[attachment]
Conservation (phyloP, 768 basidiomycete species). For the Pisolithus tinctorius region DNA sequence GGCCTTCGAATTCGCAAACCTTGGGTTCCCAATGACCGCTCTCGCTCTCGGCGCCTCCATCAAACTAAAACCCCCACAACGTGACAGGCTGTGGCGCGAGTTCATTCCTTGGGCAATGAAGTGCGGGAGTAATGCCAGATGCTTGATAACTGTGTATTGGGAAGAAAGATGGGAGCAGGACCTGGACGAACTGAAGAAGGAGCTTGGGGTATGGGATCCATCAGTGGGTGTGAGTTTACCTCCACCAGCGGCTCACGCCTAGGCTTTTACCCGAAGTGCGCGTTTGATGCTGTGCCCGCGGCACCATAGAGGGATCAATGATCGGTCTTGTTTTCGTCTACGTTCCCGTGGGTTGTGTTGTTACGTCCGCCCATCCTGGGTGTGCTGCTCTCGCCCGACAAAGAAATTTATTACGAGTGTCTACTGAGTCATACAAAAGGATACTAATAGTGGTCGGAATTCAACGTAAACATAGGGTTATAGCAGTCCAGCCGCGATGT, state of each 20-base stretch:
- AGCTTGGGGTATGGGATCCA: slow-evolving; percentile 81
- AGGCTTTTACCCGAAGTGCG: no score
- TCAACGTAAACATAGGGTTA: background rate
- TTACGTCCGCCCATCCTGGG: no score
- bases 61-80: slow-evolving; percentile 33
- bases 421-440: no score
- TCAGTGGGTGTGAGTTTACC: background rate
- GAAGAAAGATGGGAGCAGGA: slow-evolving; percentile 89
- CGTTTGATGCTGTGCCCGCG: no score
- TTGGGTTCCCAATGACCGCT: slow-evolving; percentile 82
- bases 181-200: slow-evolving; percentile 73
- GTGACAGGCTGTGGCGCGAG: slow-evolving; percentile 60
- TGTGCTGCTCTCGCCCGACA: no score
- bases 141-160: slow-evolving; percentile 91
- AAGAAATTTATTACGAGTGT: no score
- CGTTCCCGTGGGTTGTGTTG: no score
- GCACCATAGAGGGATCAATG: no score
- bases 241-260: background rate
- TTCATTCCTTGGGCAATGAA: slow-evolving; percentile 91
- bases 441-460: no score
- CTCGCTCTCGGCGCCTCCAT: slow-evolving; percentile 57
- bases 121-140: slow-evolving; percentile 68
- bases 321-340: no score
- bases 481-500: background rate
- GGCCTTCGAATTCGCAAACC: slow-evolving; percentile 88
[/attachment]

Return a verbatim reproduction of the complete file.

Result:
Conservation (phyloP, 768 basidiomycete species). For the Pisolithus tinctorius region DNA sequence GGCCTTCGAATTCGCAAACCTTGGGTTCCCAATGACCGCTCTCGCTCTCGGCGCCTCCATCAAACTAAAACCCCCACAACGTGACAGGCTGTGGCGCGAGTTCATTCCTTGGGCAATGAAGTGCGGGAGTAATGCCAGATGCTTGATAACTGTGTATTGGGAAGAAAGATGGGAGCAGGACCTGGACGAACTGAAGAAGGAGCTTGGGGTATGGGATCCATCAGTGGGTGTGAGTTTACCTCCACCAGCGGCTCACGCCTAGGCTTTTACCCGAAGTGCGCGTTTGATGCTGTGCCCGCGGCACCATAGAGGGATCAATGATCGGTCTTGTTTTCGTCTACGTTCCCGTGGGTTGTGTTGTTACGTCCGCCCATCCTGGGTGTGCTGCTCTCGCCCGACAAAGAAATTTATTACGAGTGTCTACTGAGTCATACAAAAGGATACTAATAGTGGTCGGAATTCAACGTAAACATAGGGTTATAGCAGTCCAGCCGCGATGT, state of each 20-base stretch:
- AGCTTGGGGTATGGGATCCA: slow-evolving; percentile 81
- AGGCTTTTACCCGAAGTGCG: no score
- TCAACGTAAACATAGGGTTA: background rate
- TTACGTCCGCCCATCCTGGG: no score
- bases 61-80: slow-evolving; percentile 33
- bases 421-440: no score
- TCAGTGGGTGTGAGTTTACC: background rate
- GAAGAAAGATGGGAGCAGGA: slow-evolving; percentile 89
- CGTTTGATGCTGTGCCCGCG: no score
- TTGGGTTCCCAATGACCGCT: slow-evolving; percentile 82
- bases 181-200: slow-evolving; percentile 73
- GTGACAGGCTGTGGCGCGAG: slow-evolving; percentile 60
- TGTGCTGCTCTCGCCCGACA: no score
- bases 141-160: slow-evolving; percentile 91
- AAGAAATTTATTACGAGTGT: no score
- CGTTCCCGTGGGTTGTGTTG: no score
- GCACCATAGAGGGATCAATG: no score
- bases 241-260: background rate
- TTCATTCCTTGGGCAATGAA: slow-evolving; percentile 91
- bases 441-460: no score
- CTCGCTCTCGGCGCCTCCAT: slow-evolving; percentile 57
- bases 121-140: slow-evolving; percentile 68
- bases 321-340: no score
- bases 481-500: background rate
- GGCCTTCGAATTCGCAAACC: slow-evolving; percentile 88